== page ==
Oh, look. Chill Haunting already exists and does exactly what I wanted to do.

But I didn't find something that caused a player to lose life in this way. So, I'm going to do that!

I attempted to match the wording to how it might have been done in Alpha. The name falls between Evil Presence and Frozen Shade, with "exhumed" being about unburying and "haunting" being something that does harm or unrest to a player, thus them losing life. Looking a little pale there, friend!


When I researched whether the effect I eventually ended up with had existed before or not, I did not do enough diligence on this research, because there's already a card that exists exactly as I designed. Except, with damage instead of life loss. I think this is why I was thrown off and missed it - that difference in how the opponent loses life. Anyway, here's the card I unintentionally duplicated:

I like how "Haunting" is a common word among Chill Haunting, this card, and the card I designed. Unintentional!

Tuesday, January 15, 2013

Daily Card Redesign #15: Collective Voyage

Daily Card Redesign is a daily Magic: The Gathering design exercise where I randomly choose a card for the scenario of it being killed late during its own set's development, and I design a replacement card that uses the same art, is the same color, is the same rarity, and has a name that, alphabetically, keeps it within the same collector number for the set.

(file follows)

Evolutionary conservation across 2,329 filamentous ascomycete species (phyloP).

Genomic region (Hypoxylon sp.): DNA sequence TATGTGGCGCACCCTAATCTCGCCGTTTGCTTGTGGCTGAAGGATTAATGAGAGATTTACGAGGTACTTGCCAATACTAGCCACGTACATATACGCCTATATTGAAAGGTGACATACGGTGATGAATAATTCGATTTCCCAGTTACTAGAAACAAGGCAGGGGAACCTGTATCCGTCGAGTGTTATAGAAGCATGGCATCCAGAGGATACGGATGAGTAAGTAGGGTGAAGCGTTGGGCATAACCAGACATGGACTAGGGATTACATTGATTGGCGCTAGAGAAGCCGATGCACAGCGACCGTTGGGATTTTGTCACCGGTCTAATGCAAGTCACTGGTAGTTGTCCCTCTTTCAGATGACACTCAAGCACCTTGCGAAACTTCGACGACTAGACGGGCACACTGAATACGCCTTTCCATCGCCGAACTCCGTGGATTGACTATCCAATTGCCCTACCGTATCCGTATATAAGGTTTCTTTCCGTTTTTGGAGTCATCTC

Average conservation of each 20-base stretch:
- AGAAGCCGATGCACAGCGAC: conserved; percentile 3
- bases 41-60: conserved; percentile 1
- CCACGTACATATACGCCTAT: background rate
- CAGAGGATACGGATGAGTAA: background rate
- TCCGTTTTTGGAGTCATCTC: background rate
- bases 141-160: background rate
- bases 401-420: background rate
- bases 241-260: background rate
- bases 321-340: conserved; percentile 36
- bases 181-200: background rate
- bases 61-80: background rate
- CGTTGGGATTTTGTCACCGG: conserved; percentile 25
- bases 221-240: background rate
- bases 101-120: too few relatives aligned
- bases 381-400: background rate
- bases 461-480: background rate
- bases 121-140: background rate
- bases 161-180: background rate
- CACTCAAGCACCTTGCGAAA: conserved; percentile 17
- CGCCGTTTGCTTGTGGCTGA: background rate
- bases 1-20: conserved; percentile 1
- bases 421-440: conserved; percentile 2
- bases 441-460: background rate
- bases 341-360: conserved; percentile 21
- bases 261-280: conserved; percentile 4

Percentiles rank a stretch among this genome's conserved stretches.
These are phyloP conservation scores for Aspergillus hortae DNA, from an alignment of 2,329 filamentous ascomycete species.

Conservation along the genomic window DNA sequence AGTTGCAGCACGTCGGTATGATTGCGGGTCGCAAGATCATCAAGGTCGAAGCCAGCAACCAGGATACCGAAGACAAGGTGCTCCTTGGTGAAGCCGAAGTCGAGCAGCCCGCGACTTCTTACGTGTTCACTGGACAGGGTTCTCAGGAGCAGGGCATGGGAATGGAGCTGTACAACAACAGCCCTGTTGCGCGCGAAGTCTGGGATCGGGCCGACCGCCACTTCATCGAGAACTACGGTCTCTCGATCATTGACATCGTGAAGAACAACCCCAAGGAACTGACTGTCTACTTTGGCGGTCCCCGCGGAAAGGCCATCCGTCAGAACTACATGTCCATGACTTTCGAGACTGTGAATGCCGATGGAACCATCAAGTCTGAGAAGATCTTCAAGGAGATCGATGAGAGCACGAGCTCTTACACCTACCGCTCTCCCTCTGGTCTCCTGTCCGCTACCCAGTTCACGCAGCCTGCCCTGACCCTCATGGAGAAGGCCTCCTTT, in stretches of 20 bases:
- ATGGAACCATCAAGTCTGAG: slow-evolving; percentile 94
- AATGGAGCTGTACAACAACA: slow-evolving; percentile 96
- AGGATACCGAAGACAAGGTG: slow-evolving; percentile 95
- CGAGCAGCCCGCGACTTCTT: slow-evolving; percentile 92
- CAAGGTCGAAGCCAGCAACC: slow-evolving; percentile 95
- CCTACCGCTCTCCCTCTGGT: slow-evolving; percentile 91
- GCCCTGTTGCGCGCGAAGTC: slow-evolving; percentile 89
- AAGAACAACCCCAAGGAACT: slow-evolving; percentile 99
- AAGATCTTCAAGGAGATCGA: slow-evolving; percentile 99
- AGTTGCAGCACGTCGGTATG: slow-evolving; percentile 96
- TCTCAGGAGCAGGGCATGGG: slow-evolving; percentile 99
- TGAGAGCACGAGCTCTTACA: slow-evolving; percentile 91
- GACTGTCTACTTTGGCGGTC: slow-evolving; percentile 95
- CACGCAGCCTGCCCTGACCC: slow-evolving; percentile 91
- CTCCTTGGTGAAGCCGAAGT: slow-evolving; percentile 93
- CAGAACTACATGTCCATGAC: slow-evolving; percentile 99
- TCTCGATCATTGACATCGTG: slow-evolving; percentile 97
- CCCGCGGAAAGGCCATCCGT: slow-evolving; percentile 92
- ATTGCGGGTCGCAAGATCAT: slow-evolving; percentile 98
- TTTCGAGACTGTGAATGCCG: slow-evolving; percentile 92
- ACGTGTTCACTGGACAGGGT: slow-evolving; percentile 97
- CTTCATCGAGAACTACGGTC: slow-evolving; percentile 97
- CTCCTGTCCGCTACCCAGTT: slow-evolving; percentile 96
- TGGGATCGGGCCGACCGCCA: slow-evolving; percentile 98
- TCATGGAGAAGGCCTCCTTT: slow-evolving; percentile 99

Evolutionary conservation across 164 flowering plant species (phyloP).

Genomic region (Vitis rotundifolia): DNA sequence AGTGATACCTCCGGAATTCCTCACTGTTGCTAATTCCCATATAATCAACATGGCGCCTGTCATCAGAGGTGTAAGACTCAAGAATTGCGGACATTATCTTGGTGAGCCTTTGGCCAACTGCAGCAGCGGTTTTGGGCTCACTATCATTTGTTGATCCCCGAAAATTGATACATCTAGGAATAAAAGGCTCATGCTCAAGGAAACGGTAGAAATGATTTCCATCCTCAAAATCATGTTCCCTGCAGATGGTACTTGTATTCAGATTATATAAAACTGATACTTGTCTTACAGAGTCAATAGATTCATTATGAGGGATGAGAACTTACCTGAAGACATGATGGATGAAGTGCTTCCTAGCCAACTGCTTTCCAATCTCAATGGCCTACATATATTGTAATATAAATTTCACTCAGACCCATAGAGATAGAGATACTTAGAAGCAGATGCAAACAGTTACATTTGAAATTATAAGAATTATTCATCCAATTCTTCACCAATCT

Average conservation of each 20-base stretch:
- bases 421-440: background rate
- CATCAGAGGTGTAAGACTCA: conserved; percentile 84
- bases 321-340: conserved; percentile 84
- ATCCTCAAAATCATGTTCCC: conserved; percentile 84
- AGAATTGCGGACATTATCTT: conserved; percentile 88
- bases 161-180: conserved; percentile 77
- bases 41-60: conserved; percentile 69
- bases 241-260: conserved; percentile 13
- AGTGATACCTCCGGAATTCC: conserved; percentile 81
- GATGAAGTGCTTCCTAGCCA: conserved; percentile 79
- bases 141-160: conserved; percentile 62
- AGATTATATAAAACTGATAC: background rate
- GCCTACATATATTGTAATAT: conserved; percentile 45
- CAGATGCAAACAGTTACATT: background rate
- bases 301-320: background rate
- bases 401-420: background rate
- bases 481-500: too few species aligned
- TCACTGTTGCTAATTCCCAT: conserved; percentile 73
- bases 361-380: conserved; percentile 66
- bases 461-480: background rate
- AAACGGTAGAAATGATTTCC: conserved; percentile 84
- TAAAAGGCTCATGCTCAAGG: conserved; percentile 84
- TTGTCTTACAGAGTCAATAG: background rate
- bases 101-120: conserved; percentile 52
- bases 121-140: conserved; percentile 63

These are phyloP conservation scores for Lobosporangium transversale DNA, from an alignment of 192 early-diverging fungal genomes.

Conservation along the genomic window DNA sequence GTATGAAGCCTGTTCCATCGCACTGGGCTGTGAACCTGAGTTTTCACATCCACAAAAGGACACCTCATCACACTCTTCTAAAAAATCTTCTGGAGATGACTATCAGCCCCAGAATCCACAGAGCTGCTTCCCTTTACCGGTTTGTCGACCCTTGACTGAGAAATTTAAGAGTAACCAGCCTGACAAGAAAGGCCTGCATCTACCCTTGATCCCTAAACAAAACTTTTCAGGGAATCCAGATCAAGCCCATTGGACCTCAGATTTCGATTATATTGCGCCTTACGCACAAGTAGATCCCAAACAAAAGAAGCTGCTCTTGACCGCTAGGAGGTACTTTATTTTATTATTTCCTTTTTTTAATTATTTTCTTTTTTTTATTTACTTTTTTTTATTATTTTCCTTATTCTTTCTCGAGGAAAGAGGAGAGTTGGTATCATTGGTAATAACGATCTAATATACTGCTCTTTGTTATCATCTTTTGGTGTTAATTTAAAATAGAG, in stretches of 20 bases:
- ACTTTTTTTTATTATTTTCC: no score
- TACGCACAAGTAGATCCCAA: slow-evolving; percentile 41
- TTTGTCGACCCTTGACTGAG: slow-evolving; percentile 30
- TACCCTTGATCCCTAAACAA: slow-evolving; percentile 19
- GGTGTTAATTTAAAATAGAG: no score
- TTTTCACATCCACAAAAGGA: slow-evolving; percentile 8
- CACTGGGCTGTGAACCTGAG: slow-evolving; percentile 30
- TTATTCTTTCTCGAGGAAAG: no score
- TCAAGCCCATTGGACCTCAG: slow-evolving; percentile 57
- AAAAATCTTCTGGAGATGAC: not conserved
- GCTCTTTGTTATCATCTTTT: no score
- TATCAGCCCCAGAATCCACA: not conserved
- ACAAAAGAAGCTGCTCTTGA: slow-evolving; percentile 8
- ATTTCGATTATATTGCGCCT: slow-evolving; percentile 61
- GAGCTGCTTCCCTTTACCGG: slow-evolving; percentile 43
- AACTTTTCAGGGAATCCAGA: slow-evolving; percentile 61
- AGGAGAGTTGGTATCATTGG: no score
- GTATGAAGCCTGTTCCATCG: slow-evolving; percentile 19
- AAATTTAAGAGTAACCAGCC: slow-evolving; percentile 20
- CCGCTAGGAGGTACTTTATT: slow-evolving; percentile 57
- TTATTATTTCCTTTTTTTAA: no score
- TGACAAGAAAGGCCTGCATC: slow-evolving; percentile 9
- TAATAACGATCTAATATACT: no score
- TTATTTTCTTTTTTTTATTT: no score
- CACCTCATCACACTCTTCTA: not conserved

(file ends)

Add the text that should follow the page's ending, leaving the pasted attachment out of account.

Nice, a Commander product card! This card is part of the  join forces ability word cycle of rares. 

So, I should do something green would do but doesn't get lands from the library. Well, green's also about creatures, and there's some folks there in the art, too. Perhaps each person is assembling a party of adventurous folks? Like a Dungeons and Dragons group being sought from the world? ...Except I wont' do anything related to creatures, because the white card in the cycle, Alliance of Arms, already makes creature tokens.

O.K.... what else can we NOT do? Blue has everyone drawing cards. Typical. Black "hurts" everybody by milling them. Red does something weird and allows everybody to pump up a single dragon. Good things that people would enjoy that can't be done: creatures, lands, drawing cards. Bad things that can't be done: milling.

What are some good things and bad things that green does that aren't the above? List:
  • +1/+1 counters on creatures. Keep in mind we can't do temporary growth effects like Giant Growth (or anything that only lasts until end of turn) because only one player would benefit during the turn, which means the intended joining of forces would be discouraged. But you know what? Making every creature bigger might not be as exciting. If there's as stalemate of creatures, and they all get bigger, then it's an even greater stalemate - unless one player can attack for lethal in one swing. ...and other things. Bah.